Since the power transistors of a static inverter operate in the switching mode rather than in the linear mode, their control signals need not be an accurate representation of the desired AC output waveform; it is only required that the timing of the control signals be correct. Thus, it is not only possible but also desirable for the control circuits of the power transistors to be of a non-resonant digital nature; that is, wherein the operation of the circuits does not vary with the frequency of the signals. It is another object of the present invention to provide a phaselocked inverter having simple and efficient control circuits by the use of digital techniques.
The AC waveform of a static inverter is a square wave because of the switching action of the power transistors. This square wave has a high content of harmonics of the desired AC output frequency, resulting in a lowered efficiency of the inverter and in its unsuitability for use with loads requiring low-distortion AC power. Although the undesired harmonics can be filtered out by known methods, such filtering demands bulky components and further decreases the elficiency of the inverter. The inverter of the present invention ameliorates this situation by combining several of the phase-locked instantaneous output voltages into a step approximation of a sine wave which has a much lower distortion than does a square wave. Furthermore, the harmonics which do appear in the output of the present inverter are of a high order, which are easier to filter than are low-order harmonics.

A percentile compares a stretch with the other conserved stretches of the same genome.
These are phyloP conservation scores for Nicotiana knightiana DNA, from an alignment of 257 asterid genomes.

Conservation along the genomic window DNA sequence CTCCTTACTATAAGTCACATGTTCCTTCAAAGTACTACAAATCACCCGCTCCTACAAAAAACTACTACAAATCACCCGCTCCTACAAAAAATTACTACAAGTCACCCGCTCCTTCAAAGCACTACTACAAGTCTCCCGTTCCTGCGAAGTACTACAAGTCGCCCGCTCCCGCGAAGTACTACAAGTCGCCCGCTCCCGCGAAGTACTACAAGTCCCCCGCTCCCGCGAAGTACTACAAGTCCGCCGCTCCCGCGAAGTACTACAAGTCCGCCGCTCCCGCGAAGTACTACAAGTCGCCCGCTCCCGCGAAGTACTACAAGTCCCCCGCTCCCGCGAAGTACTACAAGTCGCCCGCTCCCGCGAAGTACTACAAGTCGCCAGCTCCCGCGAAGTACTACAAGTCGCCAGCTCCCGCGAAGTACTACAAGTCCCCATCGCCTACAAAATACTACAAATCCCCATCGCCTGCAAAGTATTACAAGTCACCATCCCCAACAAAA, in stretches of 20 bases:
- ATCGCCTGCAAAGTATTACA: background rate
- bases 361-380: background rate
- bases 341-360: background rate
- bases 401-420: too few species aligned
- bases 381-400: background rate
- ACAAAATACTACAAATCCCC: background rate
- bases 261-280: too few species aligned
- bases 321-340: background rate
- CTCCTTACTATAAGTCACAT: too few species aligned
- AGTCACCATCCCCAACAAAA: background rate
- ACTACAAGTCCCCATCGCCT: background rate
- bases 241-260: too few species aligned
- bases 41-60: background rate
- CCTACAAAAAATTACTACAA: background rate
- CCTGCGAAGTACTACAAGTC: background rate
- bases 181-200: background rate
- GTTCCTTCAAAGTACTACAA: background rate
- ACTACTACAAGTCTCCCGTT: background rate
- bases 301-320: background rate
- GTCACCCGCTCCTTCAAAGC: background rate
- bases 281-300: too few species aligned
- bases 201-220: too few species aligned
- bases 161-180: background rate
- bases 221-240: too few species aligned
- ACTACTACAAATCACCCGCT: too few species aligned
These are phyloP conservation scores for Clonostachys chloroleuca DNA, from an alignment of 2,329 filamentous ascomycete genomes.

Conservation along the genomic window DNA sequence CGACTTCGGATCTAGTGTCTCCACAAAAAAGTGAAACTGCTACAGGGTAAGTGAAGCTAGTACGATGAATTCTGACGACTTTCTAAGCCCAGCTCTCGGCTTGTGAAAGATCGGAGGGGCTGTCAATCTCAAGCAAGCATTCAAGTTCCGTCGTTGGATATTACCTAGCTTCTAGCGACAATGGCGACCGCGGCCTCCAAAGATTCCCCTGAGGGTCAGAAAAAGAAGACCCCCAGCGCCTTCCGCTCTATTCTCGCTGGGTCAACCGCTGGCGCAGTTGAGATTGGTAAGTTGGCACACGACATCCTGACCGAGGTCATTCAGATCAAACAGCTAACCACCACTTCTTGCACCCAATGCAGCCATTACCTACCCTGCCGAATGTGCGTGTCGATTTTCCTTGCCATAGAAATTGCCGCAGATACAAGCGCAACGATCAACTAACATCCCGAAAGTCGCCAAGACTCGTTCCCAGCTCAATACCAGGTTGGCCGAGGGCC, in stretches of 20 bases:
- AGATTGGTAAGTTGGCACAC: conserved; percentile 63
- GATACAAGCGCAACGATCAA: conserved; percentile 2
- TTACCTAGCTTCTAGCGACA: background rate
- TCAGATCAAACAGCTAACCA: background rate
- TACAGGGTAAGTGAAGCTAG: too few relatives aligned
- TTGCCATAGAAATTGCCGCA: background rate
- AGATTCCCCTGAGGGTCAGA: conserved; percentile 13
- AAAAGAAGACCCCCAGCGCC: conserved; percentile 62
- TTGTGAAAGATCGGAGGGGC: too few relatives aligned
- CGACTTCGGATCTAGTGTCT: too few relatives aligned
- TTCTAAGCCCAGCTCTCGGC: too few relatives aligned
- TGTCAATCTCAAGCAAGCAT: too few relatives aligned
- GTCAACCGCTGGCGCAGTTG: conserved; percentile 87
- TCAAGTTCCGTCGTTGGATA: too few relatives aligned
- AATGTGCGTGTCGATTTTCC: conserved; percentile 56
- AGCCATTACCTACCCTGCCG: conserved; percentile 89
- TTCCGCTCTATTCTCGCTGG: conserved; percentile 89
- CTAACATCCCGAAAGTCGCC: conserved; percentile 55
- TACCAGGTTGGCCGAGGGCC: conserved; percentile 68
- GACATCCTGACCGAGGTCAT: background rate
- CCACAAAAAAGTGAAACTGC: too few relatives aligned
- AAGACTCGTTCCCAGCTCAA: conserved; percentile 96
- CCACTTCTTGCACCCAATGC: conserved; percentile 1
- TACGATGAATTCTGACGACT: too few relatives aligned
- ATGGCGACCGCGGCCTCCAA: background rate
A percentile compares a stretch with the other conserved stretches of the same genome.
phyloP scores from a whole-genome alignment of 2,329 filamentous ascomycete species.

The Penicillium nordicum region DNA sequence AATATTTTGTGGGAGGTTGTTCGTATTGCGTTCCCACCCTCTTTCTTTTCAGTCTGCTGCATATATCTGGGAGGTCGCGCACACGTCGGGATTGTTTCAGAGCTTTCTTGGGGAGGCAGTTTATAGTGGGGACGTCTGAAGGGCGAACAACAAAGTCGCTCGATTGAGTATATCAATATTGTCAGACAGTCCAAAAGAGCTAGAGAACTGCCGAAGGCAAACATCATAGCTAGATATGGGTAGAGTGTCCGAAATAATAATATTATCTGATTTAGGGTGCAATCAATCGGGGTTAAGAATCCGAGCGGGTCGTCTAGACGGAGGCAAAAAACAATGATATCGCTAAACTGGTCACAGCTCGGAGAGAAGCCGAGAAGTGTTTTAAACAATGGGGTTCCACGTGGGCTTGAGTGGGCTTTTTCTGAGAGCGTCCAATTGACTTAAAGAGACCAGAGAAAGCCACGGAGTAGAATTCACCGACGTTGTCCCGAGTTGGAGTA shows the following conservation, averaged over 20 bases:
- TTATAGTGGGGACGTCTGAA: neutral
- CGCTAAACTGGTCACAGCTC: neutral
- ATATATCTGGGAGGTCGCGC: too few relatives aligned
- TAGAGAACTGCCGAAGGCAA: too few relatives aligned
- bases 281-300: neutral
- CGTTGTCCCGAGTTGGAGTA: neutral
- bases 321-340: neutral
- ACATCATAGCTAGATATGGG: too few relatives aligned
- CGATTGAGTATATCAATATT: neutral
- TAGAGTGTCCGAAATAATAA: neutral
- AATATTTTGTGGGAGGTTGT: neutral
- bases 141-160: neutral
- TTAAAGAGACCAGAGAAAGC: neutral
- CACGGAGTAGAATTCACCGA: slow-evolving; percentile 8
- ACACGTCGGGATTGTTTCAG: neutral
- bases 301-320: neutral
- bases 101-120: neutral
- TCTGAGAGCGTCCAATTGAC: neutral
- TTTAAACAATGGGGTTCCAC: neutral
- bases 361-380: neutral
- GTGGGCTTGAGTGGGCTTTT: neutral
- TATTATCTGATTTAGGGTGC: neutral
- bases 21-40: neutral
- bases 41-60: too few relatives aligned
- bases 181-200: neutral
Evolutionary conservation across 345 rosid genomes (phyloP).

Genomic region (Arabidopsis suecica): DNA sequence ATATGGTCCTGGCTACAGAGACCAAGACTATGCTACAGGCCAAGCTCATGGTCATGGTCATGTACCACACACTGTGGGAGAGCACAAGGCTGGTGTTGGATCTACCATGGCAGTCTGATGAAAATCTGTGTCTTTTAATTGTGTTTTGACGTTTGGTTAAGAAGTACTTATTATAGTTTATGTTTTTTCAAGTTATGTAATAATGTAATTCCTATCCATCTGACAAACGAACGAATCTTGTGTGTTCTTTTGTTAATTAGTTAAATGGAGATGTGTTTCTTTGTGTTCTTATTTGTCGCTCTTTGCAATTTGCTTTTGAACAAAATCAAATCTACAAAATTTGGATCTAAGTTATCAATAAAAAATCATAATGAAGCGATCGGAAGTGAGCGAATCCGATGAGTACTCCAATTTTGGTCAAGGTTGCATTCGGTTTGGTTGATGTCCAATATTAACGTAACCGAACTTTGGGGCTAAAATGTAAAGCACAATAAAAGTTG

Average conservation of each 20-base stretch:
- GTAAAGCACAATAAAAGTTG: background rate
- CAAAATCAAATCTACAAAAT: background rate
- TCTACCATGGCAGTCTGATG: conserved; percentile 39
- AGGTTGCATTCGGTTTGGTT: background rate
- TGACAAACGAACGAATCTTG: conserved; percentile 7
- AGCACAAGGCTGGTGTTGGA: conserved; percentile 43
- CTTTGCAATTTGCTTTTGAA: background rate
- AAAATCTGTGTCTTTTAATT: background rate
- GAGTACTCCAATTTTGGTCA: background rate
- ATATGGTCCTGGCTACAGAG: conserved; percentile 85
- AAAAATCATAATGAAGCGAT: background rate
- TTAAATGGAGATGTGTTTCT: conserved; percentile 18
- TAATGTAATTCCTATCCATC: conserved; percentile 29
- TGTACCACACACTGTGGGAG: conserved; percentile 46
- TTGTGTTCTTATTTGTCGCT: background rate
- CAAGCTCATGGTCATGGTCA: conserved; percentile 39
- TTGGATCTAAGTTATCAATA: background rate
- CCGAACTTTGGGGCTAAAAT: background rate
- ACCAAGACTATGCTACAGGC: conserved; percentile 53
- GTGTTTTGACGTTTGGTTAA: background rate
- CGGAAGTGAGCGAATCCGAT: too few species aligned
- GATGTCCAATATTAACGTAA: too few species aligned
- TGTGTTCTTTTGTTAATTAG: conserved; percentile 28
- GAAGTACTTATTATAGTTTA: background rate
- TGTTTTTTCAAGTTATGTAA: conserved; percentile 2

The individual square waves which constitute the step approximation must have a certain relative amplitude, phase displacement and duration. If the correct values are not stably enforced under all conditions, distortion of the AC output will increase; in some cases, unbalanced DC power will appear across the transformer windings, leading to the production of damaging heat in the transformers and to loss of efliciency and reliability. It is a feature of the present invention that the step aproximation does not vary with load conditions on the inverter.
Although the step-approximating process can be carried out either before or after the raw square wave power passes through the transformers of the inverter, it is a further object of the present invention to provide a simple method for increasing the efficiency of the power transformers by accomplishing the appproximation before the AC power enters the transformers.
Further objects and advantages of the present invention, as well as changes and modifications within the scope of the appended claims, will become apparent to one skilled in the art from the following description of a preferred form of the invention taken in conjunction with the accompanying drawings in which:
FIGURE 1 is a block diagram of a preferred embodiment of the invention;
FIGURE 2 is a block diagram of a control unit for a three-phase inverter according to the invention;
FIGURE 3 is a circuit diagram showing a realization of the control unit of FIGURE 2;
FIGURE 4 is a circuit diagram of a power unit for a three-phase inverter according to the invention; and